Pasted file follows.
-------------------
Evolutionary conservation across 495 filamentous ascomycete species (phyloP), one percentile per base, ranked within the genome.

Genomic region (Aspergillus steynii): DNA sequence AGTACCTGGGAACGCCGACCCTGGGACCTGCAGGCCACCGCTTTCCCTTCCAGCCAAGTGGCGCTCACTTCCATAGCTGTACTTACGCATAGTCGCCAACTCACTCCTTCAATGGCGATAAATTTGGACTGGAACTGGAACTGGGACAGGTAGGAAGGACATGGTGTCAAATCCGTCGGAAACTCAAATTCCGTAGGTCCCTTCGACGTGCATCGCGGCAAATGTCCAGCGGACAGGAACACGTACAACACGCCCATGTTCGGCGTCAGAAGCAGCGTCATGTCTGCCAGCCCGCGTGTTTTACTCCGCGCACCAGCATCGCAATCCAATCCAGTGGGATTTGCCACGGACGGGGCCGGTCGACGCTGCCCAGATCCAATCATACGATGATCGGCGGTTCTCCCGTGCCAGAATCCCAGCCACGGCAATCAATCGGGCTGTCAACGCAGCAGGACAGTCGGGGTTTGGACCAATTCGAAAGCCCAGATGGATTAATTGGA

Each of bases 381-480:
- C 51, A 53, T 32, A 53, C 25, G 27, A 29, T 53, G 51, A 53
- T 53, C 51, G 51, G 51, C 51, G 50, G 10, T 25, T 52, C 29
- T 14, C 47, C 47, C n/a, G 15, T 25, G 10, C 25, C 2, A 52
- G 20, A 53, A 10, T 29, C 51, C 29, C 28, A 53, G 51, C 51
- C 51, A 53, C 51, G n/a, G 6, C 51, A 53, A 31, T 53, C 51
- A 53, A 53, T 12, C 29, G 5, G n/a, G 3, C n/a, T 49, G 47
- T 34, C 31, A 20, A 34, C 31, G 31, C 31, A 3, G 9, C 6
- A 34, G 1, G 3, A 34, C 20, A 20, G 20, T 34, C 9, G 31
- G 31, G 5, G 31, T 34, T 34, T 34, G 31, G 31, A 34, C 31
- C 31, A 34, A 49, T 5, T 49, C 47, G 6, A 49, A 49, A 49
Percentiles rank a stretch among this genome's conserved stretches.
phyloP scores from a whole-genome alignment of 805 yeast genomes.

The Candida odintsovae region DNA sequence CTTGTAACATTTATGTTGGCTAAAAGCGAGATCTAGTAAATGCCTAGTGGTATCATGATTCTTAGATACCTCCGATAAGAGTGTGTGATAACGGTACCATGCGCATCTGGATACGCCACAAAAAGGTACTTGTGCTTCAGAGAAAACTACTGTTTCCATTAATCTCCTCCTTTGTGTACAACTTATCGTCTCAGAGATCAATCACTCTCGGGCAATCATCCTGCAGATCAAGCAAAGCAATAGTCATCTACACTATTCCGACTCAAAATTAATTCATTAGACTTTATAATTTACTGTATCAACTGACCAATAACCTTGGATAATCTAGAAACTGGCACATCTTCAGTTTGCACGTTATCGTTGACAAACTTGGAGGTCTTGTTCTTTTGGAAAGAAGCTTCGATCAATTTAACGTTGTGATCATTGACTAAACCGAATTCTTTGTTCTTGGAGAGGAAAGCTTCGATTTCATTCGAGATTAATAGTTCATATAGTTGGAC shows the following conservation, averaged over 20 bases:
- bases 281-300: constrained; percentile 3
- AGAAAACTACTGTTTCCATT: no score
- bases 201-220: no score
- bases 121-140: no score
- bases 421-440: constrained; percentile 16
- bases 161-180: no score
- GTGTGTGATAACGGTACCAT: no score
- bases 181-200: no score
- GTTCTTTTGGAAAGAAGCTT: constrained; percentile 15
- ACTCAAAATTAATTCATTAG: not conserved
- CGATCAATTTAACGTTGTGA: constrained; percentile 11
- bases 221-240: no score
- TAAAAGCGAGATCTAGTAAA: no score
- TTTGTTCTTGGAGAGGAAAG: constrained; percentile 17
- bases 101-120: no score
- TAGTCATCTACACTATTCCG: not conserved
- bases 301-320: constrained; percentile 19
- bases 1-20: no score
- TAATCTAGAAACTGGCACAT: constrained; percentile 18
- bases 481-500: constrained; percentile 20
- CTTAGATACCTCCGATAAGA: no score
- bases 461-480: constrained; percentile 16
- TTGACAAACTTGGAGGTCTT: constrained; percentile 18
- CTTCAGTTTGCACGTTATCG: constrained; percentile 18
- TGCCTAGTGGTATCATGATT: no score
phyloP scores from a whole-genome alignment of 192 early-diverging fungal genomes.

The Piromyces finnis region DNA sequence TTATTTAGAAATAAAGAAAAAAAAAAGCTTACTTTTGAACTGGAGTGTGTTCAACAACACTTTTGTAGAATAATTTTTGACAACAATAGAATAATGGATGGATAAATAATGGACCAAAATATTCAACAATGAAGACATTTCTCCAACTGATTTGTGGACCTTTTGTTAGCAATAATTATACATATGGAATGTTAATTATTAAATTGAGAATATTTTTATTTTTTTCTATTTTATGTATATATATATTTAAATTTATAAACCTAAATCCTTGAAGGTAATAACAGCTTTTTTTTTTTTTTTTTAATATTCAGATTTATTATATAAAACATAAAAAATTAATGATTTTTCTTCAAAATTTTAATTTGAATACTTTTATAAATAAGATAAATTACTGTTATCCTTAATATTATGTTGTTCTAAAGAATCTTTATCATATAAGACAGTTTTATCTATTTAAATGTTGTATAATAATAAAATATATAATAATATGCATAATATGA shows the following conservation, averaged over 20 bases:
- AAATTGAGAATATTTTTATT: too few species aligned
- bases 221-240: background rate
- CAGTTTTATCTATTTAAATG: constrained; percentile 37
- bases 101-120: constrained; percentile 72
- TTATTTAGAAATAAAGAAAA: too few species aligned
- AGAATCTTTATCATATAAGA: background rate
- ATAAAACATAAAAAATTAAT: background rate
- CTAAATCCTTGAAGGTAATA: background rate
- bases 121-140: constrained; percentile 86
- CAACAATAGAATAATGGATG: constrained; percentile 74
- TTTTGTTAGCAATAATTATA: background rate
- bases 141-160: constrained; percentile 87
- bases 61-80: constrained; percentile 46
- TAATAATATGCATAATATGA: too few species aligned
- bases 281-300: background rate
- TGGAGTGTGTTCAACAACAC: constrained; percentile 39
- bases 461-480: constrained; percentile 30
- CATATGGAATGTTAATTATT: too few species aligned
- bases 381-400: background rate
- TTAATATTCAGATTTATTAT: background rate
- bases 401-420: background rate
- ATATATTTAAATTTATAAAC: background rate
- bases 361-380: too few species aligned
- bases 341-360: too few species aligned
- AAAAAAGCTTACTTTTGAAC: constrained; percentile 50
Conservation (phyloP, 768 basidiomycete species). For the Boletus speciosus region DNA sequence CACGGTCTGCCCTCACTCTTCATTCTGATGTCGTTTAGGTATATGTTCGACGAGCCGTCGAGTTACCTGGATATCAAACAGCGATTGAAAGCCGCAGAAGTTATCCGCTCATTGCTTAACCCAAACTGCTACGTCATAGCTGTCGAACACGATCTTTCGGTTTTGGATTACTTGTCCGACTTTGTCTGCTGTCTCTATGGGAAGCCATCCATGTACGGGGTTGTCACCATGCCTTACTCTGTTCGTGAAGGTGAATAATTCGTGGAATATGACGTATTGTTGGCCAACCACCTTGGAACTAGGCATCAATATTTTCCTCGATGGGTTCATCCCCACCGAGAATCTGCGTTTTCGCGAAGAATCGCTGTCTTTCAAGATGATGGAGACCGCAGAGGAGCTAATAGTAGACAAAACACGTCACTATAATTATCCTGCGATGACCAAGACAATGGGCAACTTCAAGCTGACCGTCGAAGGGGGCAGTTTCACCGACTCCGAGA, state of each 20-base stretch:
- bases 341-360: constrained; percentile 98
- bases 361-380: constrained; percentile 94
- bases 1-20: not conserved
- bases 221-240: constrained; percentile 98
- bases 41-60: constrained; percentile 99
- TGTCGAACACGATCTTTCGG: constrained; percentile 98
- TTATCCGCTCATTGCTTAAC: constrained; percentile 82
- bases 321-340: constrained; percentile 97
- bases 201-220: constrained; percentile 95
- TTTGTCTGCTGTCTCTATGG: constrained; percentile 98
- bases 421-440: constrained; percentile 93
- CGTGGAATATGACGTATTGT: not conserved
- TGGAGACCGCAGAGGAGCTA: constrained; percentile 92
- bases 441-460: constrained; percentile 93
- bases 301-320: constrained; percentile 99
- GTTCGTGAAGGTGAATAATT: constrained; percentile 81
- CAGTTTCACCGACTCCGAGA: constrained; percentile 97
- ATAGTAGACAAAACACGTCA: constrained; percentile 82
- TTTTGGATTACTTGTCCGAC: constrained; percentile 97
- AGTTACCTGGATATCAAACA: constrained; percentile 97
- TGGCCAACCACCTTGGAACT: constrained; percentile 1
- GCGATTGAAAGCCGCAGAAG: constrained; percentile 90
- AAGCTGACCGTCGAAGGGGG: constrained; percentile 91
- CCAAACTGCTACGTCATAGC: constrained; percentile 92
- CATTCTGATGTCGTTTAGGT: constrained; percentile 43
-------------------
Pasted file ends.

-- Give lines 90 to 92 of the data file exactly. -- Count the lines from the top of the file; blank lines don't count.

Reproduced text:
- TGGCCAACCACCTTGGAACT: constrained; percentile 1
- GCGATTGAAAGCCGCAGAAG: constrained; percentile 90
- AAGCTGACCGTCGAAGGGGG: constrained; percentile 91